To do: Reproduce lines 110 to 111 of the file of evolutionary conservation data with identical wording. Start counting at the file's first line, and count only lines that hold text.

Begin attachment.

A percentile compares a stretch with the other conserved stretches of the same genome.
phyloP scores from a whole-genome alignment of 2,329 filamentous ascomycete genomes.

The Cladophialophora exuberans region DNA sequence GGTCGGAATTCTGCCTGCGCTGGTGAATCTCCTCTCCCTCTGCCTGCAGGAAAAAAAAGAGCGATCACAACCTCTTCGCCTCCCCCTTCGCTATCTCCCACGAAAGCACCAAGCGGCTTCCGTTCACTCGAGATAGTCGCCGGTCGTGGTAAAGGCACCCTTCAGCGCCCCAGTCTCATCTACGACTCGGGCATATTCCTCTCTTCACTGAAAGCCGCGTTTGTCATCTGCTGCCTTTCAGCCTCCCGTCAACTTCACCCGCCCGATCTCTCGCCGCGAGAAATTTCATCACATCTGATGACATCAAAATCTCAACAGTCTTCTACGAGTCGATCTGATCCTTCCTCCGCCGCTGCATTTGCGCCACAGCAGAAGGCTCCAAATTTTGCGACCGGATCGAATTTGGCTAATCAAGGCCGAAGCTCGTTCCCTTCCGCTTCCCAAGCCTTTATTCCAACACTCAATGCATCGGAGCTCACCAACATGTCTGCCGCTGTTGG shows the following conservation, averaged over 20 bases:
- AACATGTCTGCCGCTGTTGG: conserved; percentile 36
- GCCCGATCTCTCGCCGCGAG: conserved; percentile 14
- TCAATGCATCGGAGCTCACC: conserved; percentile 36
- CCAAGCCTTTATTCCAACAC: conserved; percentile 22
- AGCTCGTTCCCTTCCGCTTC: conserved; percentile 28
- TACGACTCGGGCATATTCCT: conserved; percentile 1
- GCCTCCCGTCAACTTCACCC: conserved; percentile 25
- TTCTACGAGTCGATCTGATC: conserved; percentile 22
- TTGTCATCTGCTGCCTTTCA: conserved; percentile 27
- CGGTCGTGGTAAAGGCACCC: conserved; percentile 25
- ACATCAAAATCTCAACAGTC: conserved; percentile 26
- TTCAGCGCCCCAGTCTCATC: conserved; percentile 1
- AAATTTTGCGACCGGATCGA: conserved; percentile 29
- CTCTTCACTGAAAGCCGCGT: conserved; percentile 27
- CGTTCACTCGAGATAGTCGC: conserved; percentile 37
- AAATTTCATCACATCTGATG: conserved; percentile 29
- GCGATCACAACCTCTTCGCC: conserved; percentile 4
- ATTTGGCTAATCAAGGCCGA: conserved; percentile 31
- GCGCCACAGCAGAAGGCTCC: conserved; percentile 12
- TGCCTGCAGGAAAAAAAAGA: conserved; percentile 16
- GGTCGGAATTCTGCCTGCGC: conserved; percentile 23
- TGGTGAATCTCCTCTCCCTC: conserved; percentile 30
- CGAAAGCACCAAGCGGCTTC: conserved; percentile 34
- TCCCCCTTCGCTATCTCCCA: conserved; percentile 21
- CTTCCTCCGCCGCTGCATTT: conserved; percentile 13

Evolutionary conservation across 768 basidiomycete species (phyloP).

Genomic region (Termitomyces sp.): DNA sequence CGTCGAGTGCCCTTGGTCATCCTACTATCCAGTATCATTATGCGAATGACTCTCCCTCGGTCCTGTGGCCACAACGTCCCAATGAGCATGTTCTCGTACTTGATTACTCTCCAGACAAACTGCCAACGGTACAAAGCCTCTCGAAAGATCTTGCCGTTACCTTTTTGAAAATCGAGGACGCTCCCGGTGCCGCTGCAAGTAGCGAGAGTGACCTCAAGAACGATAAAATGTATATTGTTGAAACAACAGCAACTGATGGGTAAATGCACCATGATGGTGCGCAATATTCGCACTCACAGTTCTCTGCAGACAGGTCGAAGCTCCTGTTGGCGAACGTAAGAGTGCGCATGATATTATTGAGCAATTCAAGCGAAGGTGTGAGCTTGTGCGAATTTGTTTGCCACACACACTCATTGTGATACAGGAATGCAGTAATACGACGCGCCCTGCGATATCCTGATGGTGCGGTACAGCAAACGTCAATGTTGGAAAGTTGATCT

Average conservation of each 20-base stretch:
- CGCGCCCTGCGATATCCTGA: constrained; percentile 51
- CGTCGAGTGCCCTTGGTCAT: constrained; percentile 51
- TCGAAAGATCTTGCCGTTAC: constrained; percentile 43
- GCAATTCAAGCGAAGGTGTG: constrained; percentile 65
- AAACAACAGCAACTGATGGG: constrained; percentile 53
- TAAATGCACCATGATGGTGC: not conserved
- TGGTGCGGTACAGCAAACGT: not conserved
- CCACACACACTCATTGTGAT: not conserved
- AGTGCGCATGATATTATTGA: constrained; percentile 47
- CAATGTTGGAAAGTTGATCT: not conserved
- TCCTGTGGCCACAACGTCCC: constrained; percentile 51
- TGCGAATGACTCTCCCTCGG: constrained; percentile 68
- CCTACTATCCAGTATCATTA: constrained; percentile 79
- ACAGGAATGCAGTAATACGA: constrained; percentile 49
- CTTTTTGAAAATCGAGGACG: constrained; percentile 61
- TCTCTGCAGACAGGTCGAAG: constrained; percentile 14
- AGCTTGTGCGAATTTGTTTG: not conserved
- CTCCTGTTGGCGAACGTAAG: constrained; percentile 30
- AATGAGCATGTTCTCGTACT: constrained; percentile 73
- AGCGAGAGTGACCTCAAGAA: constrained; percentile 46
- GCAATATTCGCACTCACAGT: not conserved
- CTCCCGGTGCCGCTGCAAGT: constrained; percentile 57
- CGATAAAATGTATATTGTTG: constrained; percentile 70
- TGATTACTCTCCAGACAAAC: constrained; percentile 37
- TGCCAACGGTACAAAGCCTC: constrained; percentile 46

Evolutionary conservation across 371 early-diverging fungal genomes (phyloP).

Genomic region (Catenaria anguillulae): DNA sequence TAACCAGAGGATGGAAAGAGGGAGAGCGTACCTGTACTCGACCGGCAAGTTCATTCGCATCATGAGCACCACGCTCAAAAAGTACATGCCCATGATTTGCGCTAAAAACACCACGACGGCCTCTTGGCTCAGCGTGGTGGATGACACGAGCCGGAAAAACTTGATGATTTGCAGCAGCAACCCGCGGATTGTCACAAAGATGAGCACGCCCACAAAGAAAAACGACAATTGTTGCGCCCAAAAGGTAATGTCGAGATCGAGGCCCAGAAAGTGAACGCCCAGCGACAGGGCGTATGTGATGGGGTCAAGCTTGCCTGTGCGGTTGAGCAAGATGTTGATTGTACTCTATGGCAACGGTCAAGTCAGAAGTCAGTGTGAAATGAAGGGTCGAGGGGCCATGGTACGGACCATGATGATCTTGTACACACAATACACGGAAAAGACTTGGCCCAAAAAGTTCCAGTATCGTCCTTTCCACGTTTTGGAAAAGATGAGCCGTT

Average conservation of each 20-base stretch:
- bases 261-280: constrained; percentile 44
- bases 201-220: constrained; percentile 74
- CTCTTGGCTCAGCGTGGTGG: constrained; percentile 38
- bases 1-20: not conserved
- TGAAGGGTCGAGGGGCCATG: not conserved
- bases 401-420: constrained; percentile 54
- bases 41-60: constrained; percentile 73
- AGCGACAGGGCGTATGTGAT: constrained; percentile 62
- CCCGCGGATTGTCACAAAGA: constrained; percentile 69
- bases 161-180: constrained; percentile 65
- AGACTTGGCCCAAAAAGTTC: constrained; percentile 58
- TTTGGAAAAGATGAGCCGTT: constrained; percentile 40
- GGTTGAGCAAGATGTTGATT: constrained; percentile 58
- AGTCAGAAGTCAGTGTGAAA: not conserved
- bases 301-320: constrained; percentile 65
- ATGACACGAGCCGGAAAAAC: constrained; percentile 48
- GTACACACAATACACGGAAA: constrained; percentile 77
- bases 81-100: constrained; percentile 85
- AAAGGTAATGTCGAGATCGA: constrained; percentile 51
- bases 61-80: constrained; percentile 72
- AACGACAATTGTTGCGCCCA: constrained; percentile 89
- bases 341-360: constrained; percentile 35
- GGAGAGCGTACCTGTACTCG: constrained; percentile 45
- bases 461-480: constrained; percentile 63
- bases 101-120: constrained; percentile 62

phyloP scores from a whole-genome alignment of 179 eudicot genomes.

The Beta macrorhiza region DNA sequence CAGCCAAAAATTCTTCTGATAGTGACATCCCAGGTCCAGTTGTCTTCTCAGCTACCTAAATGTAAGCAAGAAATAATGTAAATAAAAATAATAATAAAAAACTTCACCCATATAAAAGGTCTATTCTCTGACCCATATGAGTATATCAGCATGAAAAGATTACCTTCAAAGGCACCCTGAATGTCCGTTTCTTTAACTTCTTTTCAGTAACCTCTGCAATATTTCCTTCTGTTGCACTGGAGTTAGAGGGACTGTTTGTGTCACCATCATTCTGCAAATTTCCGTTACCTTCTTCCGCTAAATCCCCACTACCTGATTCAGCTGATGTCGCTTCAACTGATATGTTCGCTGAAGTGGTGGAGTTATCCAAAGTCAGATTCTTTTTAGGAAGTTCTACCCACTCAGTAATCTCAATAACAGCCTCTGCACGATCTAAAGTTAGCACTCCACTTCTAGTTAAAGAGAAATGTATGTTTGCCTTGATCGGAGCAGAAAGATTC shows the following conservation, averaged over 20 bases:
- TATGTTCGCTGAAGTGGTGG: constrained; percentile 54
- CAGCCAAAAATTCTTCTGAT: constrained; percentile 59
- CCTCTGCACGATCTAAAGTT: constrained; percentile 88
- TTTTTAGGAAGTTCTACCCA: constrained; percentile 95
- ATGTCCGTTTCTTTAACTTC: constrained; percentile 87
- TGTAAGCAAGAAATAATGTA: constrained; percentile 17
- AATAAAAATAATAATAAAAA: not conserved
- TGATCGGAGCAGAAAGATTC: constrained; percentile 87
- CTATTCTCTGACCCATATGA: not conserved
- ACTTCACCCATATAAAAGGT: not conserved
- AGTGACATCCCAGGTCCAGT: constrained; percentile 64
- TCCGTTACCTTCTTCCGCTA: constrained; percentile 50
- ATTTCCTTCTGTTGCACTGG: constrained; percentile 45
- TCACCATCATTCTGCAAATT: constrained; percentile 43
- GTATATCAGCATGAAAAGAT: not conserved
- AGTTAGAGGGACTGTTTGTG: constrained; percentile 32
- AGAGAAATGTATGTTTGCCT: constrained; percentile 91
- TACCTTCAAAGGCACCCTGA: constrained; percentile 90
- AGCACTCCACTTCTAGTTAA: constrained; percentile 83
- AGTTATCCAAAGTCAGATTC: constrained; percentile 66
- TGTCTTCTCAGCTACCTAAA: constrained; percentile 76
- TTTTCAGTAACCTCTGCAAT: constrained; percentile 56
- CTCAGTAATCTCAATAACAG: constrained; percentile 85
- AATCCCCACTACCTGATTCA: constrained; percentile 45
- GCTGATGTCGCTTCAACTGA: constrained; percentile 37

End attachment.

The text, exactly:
- AATCCCCACTACCTGATTCA: constrained; percentile 45
- GCTGATGTCGCTTCAACTGA: constrained; percentile 37